Foreign funding for civil society: enhancing or undermining democracy?
18 October 2016
UAntwerpen - Stadscampus - R.014 - Building R, Rodestraat 14 - 2000 Antwerpen (route: UAntwerpen, Stadscampus
7:00 PM - 9:00 PM
Organization / co-organization:
USOS and IOB
Debating Development: Jonas Wolff (Peace Research Institute Frankfurt) and Pieter-Jan Hamels (11.11.11). Moderator: Filip Reyntjens
In many countries, civil society organizations (CSOs) involved in peacebuilding and democracy promotion rely on foreign funds from bilateral donors, NGOs, or multilateral agencies such as the UNDP to support their programs. However, over the past decade many governments have pushed back, resulting in a 'closing space' for democracy promotion.
Governments have curtailed foreign funding, either by outright prohibition (e.g. Eritrea) or by enacting onerous requirements or restrictions (e.g. India, Zimbabwe, Bangladesh, Russia, Hungary, Kenya) that severely limit foreign funding to domestic CSOs. Scholars, activists, and practitioners have warned of the adverse effect this has on democracy since it enables authoritarian or oppressive governments to curtail human rights advocacy and civic activism.
However, others have pointed out that there are valid reasons for governments to eschew foreign funds: historically, development assistance has often included opportunistic intervention and economic exploitation. Foreign funding can thus represent an extension of neo-colonial power, or the imposition of particular Western values and normative ideas of democracy, thus undermining national sovereignty and the right to collective self-determination.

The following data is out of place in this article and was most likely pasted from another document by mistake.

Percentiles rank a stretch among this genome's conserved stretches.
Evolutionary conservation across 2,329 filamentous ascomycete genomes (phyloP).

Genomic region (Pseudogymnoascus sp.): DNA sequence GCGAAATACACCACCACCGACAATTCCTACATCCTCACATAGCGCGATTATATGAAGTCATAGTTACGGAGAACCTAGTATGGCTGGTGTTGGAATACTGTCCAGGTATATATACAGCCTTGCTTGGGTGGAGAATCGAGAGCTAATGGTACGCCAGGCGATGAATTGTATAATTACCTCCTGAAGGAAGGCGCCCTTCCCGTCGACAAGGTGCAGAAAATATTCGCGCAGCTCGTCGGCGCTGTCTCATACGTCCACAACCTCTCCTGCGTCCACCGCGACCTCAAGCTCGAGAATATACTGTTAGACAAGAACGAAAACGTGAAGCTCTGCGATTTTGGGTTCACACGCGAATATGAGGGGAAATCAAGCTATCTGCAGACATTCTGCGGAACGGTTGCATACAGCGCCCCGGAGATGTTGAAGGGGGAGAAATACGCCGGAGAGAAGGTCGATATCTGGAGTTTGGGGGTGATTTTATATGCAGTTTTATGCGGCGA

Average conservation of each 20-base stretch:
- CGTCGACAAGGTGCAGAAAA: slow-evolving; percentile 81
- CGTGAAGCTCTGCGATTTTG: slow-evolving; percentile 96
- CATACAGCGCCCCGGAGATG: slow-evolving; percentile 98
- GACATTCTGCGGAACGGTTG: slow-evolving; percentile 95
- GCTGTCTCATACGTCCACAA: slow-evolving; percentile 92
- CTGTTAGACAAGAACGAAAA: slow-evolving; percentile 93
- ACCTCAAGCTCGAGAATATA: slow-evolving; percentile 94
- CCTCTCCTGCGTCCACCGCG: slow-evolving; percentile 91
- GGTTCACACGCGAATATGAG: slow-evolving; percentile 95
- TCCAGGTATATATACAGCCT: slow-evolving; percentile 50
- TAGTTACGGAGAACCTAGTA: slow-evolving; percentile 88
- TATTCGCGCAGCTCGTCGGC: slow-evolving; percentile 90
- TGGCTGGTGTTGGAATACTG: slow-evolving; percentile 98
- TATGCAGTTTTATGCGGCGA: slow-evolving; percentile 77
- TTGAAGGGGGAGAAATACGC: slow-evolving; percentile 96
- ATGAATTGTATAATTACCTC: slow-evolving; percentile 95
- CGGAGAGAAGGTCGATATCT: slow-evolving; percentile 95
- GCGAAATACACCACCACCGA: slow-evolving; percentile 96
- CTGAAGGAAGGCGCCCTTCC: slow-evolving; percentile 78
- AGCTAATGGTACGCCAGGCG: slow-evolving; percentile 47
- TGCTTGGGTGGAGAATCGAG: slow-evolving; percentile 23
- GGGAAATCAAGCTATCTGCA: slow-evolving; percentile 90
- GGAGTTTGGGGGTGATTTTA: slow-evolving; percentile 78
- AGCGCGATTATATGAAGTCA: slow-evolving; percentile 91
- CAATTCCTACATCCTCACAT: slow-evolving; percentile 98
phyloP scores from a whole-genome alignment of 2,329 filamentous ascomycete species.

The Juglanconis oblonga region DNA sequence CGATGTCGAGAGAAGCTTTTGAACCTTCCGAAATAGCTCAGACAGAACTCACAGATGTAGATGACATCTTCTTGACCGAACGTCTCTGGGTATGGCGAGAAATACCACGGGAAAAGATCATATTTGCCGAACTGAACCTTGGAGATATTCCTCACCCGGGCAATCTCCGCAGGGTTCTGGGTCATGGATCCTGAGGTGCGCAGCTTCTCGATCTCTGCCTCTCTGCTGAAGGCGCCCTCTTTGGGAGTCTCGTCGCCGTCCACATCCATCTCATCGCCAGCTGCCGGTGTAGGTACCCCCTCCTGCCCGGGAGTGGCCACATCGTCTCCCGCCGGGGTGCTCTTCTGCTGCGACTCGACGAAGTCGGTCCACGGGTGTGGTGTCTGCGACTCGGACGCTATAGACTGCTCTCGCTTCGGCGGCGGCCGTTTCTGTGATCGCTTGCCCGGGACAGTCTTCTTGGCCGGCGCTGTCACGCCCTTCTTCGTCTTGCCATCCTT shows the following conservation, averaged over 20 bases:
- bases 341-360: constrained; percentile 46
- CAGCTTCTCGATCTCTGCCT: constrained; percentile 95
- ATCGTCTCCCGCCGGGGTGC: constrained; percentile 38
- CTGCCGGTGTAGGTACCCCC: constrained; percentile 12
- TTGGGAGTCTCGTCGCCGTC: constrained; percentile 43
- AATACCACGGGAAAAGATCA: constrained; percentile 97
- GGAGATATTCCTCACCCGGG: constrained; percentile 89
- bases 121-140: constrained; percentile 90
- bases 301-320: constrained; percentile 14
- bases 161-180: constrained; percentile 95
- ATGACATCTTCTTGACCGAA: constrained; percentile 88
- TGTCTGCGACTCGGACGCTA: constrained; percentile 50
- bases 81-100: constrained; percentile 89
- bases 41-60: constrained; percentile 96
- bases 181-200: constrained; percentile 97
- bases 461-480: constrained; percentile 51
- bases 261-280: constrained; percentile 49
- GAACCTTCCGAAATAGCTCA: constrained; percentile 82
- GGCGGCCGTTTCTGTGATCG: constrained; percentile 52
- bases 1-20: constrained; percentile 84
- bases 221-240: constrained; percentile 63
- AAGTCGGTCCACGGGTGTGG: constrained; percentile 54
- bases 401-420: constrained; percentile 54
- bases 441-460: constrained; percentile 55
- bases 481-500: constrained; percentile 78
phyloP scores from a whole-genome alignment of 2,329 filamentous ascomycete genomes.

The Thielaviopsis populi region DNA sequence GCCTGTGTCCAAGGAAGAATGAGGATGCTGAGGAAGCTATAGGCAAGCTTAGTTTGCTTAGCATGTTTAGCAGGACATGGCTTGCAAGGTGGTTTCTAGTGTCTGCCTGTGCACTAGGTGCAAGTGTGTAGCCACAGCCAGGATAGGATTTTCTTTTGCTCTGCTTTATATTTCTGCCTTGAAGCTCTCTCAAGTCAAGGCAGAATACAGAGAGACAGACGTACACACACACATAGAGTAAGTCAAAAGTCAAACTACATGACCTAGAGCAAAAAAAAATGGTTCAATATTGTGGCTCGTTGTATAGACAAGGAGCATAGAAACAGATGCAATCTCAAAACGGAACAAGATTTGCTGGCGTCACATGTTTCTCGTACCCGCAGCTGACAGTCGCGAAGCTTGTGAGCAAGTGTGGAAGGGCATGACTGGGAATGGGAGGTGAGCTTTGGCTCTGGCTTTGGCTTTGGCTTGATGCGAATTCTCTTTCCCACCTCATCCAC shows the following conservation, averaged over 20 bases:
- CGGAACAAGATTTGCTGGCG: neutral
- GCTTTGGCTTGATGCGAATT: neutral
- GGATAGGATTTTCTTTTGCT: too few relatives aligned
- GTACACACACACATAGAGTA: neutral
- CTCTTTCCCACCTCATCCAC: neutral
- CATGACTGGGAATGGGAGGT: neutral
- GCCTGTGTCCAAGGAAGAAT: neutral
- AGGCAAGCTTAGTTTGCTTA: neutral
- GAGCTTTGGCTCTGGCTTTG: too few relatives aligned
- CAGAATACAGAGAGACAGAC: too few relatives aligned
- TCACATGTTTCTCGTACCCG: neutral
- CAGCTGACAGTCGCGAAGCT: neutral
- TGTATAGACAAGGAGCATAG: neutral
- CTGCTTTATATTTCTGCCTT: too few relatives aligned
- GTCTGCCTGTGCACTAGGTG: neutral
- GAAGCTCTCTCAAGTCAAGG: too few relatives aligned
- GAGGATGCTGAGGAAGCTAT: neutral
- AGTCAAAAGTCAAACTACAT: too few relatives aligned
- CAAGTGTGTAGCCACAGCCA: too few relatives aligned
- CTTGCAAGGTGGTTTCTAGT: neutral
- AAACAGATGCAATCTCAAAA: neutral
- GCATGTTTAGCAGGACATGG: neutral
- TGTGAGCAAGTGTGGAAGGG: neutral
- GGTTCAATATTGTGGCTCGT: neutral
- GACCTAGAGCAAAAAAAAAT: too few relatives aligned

Jonas Wolff is head of the research department "Governance and Societal Peace" at the Peace Research Institute Frankfurt (PRIF) and member of PRIF's executive board. He teaches at Goethe University Frankfurt and Kassel University, and is a frequent contributor to EDP Wire, the blog for the External Democracy Promotion network.
Pieter-Jan Hamels is currently the Policy Officer for Central Africa at 11.11.11, a coalition of NGOs, unions, movements and various solidarity groups in Flanders, where his current work focuses on Burundi. Previously he was a project manager for the International Rehabilitation Council for Torture Victims.
Filip Reyntjens is Emeritus Professor of African Law and Politics at the Institute of Development Policy and Management, University of Antwerp. His most recent books are The Great African War: Congo and Regional Geopolitics, 1996–2006 (2009) and Political Governance in Post-Genocide Rwanda (2013). Professor Reyntjens has also written hundreds of scholarly articles on law and politics in Sub-Sahara Africa, with a particular interest in the Great Lakes Region.
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